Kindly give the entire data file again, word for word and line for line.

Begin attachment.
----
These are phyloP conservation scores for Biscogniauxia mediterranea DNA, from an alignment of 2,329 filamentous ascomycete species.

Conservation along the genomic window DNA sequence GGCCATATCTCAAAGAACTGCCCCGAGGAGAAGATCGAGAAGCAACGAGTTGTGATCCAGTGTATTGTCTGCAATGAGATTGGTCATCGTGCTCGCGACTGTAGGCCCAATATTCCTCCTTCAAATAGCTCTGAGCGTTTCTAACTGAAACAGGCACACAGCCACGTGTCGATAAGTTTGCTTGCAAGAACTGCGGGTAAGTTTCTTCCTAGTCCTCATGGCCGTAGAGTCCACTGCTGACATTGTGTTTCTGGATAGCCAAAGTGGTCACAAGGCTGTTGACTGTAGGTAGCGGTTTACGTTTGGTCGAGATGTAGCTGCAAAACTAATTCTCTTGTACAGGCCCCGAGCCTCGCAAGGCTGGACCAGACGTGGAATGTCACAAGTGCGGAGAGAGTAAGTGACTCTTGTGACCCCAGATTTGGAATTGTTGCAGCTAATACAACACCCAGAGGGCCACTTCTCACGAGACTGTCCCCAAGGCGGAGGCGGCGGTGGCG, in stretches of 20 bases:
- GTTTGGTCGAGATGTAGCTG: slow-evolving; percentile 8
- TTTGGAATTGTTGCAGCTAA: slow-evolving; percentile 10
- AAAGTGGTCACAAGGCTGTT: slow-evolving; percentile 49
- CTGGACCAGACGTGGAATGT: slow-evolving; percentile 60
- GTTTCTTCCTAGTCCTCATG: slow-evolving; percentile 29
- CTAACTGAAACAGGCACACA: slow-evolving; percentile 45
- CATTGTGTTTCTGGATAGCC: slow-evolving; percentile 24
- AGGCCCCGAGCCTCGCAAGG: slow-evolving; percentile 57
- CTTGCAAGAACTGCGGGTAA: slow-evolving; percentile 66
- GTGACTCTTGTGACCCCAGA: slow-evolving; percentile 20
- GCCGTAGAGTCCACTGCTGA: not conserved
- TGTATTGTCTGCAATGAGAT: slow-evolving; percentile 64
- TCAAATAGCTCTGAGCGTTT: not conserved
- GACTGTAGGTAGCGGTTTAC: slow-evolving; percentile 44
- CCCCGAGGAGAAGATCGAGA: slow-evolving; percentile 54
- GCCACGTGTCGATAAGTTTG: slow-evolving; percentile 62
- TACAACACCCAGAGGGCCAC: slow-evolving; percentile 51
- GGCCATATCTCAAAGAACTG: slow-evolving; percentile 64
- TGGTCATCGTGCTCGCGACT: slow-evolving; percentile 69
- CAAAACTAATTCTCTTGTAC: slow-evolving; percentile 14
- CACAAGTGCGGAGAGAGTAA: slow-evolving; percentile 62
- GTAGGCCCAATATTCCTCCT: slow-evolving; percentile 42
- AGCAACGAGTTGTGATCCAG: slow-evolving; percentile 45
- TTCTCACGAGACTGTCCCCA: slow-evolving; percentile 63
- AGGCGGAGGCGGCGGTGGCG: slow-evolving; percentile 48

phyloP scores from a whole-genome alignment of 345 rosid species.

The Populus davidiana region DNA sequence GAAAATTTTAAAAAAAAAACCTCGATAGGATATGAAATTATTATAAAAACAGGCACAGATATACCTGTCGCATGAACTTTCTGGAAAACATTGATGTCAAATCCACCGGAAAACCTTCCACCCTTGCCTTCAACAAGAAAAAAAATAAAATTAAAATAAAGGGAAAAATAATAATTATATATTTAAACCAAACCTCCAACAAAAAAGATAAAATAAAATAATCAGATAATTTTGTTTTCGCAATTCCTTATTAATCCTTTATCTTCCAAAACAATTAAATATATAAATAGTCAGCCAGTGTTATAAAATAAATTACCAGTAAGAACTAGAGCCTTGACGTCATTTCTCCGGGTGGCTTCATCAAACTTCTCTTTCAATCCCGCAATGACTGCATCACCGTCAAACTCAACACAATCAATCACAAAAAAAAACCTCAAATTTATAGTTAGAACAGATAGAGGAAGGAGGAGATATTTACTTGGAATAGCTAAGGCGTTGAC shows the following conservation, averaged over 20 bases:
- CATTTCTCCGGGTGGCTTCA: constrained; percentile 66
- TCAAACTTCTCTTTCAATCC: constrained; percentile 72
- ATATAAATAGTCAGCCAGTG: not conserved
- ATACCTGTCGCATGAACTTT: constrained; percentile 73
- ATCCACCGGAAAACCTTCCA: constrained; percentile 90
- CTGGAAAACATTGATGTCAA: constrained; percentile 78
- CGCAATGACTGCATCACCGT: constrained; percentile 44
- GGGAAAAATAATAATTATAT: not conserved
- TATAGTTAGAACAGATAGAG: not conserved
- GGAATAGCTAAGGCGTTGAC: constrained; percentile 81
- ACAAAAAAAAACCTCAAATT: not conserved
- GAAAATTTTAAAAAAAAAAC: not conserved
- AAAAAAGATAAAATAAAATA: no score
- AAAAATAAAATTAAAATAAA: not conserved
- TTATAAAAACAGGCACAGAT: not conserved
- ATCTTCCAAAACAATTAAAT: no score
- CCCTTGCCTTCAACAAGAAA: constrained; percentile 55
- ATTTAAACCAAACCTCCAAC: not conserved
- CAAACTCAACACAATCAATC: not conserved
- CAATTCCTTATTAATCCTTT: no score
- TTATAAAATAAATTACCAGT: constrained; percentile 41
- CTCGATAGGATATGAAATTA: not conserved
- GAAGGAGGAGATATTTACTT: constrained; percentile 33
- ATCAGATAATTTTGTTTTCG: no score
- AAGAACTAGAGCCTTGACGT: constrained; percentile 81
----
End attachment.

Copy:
These are phyloP conservation scores for Biscogniauxia mediterranea DNA, from an alignment of 2,329 filamentous ascomycete species.

Conservation along the genomic window DNA sequence GGCCATATCTCAAAGAACTGCCCCGAGGAGAAGATCGAGAAGCAACGAGTTGTGATCCAGTGTATTGTCTGCAATGAGATTGGTCATCGTGCTCGCGACTGTAGGCCCAATATTCCTCCTTCAAATAGCTCTGAGCGTTTCTAACTGAAACAGGCACACAGCCACGTGTCGATAAGTTTGCTTGCAAGAACTGCGGGTAAGTTTCTTCCTAGTCCTCATGGCCGTAGAGTCCACTGCTGACATTGTGTTTCTGGATAGCCAAAGTGGTCACAAGGCTGTTGACTGTAGGTAGCGGTTTACGTTTGGTCGAGATGTAGCTGCAAAACTAATTCTCTTGTACAGGCCCCGAGCCTCGCAAGGCTGGACCAGACGTGGAATGTCACAAGTGCGGAGAGAGTAAGTGACTCTTGTGACCCCAGATTTGGAATTGTTGCAGCTAATACAACACCCAGAGGGCCACTTCTCACGAGACTGTCCCCAAGGCGGAGGCGGCGGTGGCG, in stretches of 20 bases:
- GTTTGGTCGAGATGTAGCTG: slow-evolving; percentile 8
- TTTGGAATTGTTGCAGCTAA: slow-evolving; percentile 10
- AAAGTGGTCACAAGGCTGTT: slow-evolving; percentile 49
- CTGGACCAGACGTGGAATGT: slow-evolving; percentile 60
- GTTTCTTCCTAGTCCTCATG: slow-evolving; percentile 29
- CTAACTGAAACAGGCACACA: slow-evolving; percentile 45
- CATTGTGTTTCTGGATAGCC: slow-evolving; percentile 24
- AGGCCCCGAGCCTCGCAAGG: slow-evolving; percentile 57
- CTTGCAAGAACTGCGGGTAA: slow-evolving; percentile 66
- GTGACTCTTGTGACCCCAGA: slow-evolving; percentile 20
- GCCGTAGAGTCCACTGCTGA: not conserved
- TGTATTGTCTGCAATGAGAT: slow-evolving; percentile 64
- TCAAATAGCTCTGAGCGTTT: not conserved
- GACTGTAGGTAGCGGTTTAC: slow-evolving; percentile 44
- CCCCGAGGAGAAGATCGAGA: slow-evolving; percentile 54
- GCCACGTGTCGATAAGTTTG: slow-evolving; percentile 62
- TACAACACCCAGAGGGCCAC: slow-evolving; percentile 51
- GGCCATATCTCAAAGAACTG: slow-evolving; percentile 64
- TGGTCATCGTGCTCGCGACT: slow-evolving; percentile 69
- CAAAACTAATTCTCTTGTAC: slow-evolving; percentile 14
- CACAAGTGCGGAGAGAGTAA: slow-evolving; percentile 62
- GTAGGCCCAATATTCCTCCT: slow-evolving; percentile 42
- AGCAACGAGTTGTGATCCAG: slow-evolving; percentile 45
- TTCTCACGAGACTGTCCCCA: slow-evolving; percentile 63
- AGGCGGAGGCGGCGGTGGCG: slow-evolving; percentile 48

phyloP scores from a whole-genome alignment of 345 rosid species.

The Populus davidiana region DNA sequence GAAAATTTTAAAAAAAAAACCTCGATAGGATATGAAATTATTATAAAAACAGGCACAGATATACCTGTCGCATGAACTTTCTGGAAAACATTGATGTCAAATCCACCGGAAAACCTTCCACCCTTGCCTTCAACAAGAAAAAAAATAAAATTAAAATAAAGGGAAAAATAATAATTATATATTTAAACCAAACCTCCAACAAAAAAGATAAAATAAAATAATCAGATAATTTTGTTTTCGCAATTCCTTATTAATCCTTTATCTTCCAAAACAATTAAATATATAAATAGTCAGCCAGTGTTATAAAATAAATTACCAGTAAGAACTAGAGCCTTGACGTCATTTCTCCGGGTGGCTTCATCAAACTTCTCTTTCAATCCCGCAATGACTGCATCACCGTCAAACTCAACACAATCAATCACAAAAAAAAACCTCAAATTTATAGTTAGAACAGATAGAGGAAGGAGGAGATATTTACTTGGAATAGCTAAGGCGTTGAC shows the following conservation, averaged over 20 bases:
- CATTTCTCCGGGTGGCTTCA: constrained; percentile 66
- TCAAACTTCTCTTTCAATCC: constrained; percentile 72
- ATATAAATAGTCAGCCAGTG: not conserved
- ATACCTGTCGCATGAACTTT: constrained; percentile 73
- ATCCACCGGAAAACCTTCCA: constrained; percentile 90
- CTGGAAAACATTGATGTCAA: constrained; percentile 78
- CGCAATGACTGCATCACCGT: constrained; percentile 44
- GGGAAAAATAATAATTATAT: not conserved
- TATAGTTAGAACAGATAGAG: not conserved
- GGAATAGCTAAGGCGTTGAC: constrained; percentile 81
- ACAAAAAAAAACCTCAAATT: not conserved
- GAAAATTTTAAAAAAAAAAC: not conserved
- AAAAAAGATAAAATAAAATA: no score
- AAAAATAAAATTAAAATAAA: not conserved
- TTATAAAAACAGGCACAGAT: not conserved
- ATCTTCCAAAACAATTAAAT: no score
- CCCTTGCCTTCAACAAGAAA: constrained; percentile 55
- ATTTAAACCAAACCTCCAAC: not conserved
- CAAACTCAACACAATCAATC: not conserved
- CAATTCCTTATTAATCCTTT: no score
- TTATAAAATAAATTACCAGT: constrained; percentile 41
- CTCGATAGGATATGAAATTA: not conserved
- GAAGGAGGAGATATTTACTT: constrained; percentile 33
- ATCAGATAATTTTGTTTTCG: no score
- AAGAACTAGAGCCTTGACGT: constrained; percentile 81